The combined efforts of thousands of scientists worldwide have produced the most complete "tree of life" yet, showing the evolutionary heritage of 2.3 million species from amoebas to aardvarks -- and it's free for everyone to browse online.
Such trees are common in the field of biology, with branches showing how and when one species or class differentiated relative to others over the course of history. But most such trees are limited to a handful of creatures, like dogs or the ancestors of modern humans. This one starts from the very top, where the most fundamental differences in life on earth are reflected, and goes down to the very bottom, where even experts may have trouble telling two species apart.
"This is the first real attempt to connect the dots and put it all together," said Duke University's Karen Cranston, who led the effort, in a news release. "Think of it as Version 1.0."
Despite combining information from over 500 smaller trees, the Open Tree of Life is by no means complete, for several reasons. For one thing, only a fraction of the tens of millions of species estimated to exist are described in online research they could build into the database, making them suitable for inclusion. And even a "complete" tree would soon be made obsolete as researchers debate and revise relationships between organisms.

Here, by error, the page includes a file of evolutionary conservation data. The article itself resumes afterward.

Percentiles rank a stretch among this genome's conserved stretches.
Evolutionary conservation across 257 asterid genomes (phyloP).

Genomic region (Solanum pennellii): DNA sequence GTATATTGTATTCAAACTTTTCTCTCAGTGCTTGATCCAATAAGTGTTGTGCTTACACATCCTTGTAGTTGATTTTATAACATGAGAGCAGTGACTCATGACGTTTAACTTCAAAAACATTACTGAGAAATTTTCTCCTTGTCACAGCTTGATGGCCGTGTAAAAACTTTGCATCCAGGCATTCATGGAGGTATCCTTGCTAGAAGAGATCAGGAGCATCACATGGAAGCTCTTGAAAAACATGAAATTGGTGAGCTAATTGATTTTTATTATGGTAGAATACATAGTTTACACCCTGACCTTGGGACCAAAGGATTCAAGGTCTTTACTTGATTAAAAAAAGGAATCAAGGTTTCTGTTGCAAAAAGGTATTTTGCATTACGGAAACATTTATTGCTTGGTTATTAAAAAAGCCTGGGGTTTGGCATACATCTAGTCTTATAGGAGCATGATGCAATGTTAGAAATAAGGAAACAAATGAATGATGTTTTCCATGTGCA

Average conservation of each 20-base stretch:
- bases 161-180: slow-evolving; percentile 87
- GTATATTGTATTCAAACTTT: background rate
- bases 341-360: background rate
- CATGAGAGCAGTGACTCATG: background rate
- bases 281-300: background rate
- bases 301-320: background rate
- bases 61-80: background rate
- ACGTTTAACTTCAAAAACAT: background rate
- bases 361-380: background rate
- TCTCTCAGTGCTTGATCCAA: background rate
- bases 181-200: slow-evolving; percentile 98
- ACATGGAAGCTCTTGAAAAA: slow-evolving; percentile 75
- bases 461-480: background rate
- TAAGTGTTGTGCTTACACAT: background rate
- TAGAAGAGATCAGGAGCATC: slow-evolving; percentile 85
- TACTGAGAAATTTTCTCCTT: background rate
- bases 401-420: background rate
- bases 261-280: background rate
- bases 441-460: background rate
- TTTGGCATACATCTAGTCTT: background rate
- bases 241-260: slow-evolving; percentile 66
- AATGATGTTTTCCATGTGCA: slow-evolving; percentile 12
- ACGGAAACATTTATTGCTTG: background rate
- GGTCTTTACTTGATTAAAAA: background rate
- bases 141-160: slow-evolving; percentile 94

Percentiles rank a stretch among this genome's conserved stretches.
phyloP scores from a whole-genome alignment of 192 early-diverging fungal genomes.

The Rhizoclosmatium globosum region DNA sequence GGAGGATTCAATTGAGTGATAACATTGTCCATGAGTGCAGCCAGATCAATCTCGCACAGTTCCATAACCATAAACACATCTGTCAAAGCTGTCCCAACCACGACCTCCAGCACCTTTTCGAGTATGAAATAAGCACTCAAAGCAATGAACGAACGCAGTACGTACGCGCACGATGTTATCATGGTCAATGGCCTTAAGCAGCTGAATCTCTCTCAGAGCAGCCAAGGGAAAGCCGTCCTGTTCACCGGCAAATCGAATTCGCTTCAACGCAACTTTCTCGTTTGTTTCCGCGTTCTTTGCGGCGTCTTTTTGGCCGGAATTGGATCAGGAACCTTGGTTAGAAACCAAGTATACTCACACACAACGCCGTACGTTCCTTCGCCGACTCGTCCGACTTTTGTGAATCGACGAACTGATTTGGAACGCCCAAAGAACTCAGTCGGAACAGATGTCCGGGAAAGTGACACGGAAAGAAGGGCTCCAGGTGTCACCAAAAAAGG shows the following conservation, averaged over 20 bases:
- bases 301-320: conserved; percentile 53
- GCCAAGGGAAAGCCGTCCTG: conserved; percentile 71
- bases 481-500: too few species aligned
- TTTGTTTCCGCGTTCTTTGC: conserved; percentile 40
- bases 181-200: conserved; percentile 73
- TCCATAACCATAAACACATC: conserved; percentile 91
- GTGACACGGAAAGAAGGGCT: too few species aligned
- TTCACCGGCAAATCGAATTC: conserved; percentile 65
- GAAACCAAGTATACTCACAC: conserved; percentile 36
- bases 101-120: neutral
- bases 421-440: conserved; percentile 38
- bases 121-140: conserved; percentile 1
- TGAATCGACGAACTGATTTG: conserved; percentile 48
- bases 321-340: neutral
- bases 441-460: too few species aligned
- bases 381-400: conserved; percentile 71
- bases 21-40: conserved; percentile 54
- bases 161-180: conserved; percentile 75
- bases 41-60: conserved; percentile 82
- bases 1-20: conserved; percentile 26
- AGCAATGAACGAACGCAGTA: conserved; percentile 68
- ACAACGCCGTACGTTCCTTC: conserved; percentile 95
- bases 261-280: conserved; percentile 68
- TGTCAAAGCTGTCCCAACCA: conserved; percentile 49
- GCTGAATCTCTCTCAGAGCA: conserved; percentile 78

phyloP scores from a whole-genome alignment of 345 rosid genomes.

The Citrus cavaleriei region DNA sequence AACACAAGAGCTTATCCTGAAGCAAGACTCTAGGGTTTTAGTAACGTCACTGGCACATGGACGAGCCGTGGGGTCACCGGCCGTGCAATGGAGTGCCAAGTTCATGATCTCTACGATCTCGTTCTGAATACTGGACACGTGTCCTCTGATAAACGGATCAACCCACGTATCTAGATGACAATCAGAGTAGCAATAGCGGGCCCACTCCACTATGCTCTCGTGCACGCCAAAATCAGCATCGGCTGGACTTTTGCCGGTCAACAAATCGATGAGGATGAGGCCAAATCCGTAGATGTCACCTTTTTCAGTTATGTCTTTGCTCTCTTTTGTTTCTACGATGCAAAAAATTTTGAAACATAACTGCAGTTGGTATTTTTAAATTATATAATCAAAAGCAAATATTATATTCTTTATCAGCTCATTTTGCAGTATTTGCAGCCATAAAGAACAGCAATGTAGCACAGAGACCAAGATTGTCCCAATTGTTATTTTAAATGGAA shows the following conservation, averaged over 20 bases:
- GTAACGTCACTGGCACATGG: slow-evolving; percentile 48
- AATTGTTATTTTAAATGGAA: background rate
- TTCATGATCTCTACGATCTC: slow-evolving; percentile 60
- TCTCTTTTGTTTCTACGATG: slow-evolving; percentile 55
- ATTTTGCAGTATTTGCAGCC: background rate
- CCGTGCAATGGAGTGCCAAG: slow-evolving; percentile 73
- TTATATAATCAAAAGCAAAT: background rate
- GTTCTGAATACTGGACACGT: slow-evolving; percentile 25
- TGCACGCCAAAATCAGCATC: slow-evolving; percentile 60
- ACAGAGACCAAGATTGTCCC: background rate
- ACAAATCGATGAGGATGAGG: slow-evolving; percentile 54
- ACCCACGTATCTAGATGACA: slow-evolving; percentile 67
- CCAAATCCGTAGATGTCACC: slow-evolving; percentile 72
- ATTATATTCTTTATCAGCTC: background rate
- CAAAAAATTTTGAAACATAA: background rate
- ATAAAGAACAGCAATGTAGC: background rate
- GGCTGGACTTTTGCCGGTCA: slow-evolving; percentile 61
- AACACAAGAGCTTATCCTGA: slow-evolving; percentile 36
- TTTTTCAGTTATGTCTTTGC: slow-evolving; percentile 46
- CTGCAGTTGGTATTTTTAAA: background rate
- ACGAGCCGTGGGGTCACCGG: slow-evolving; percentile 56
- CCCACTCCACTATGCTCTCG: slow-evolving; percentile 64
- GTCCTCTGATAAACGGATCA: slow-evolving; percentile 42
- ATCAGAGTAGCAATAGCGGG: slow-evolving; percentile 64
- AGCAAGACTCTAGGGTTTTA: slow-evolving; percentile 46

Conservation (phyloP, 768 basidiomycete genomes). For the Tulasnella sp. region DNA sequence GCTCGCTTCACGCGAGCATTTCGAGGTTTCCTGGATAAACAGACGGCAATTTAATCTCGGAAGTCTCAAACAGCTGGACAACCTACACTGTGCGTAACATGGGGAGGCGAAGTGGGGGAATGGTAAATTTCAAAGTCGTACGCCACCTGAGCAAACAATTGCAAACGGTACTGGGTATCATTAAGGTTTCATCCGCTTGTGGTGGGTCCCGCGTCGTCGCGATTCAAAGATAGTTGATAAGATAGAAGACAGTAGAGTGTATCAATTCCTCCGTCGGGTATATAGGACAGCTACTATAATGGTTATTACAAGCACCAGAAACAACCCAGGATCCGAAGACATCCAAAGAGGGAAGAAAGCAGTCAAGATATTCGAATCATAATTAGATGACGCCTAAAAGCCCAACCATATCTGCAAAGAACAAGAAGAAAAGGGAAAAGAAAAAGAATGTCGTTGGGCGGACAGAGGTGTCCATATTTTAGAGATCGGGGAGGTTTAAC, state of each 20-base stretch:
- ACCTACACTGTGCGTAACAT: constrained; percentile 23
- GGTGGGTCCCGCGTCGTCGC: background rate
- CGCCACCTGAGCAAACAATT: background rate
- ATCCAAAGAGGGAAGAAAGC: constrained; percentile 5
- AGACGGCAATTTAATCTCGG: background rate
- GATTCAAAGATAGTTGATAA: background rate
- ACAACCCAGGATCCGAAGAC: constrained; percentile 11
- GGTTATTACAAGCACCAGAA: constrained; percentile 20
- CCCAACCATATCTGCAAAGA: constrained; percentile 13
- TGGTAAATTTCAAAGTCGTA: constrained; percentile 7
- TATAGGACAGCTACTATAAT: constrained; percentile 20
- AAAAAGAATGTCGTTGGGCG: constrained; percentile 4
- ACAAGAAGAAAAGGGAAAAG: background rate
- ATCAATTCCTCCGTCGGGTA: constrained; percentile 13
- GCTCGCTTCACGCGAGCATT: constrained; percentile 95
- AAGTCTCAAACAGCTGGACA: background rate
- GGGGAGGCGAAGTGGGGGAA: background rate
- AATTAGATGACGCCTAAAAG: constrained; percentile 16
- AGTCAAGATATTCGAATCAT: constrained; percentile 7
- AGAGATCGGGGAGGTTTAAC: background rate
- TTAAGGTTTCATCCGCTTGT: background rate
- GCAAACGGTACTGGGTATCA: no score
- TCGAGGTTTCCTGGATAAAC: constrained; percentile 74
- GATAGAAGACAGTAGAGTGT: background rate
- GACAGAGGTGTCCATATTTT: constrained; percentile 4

But by making the online tree free to use and publicly editable, like Wikipedia, its creators hope the tool will stay valuable and relatively up to date. Students and people unfamiliar with phylogenetic trees might want to start with the less technical educational site.
"Twenty five years ago people said this goal of huge trees was impossible," said co-author Douglas Soltis, of the University of Florida. "The Open Tree of Life is an important starting point that other investigators can now refine and improve for decades to come."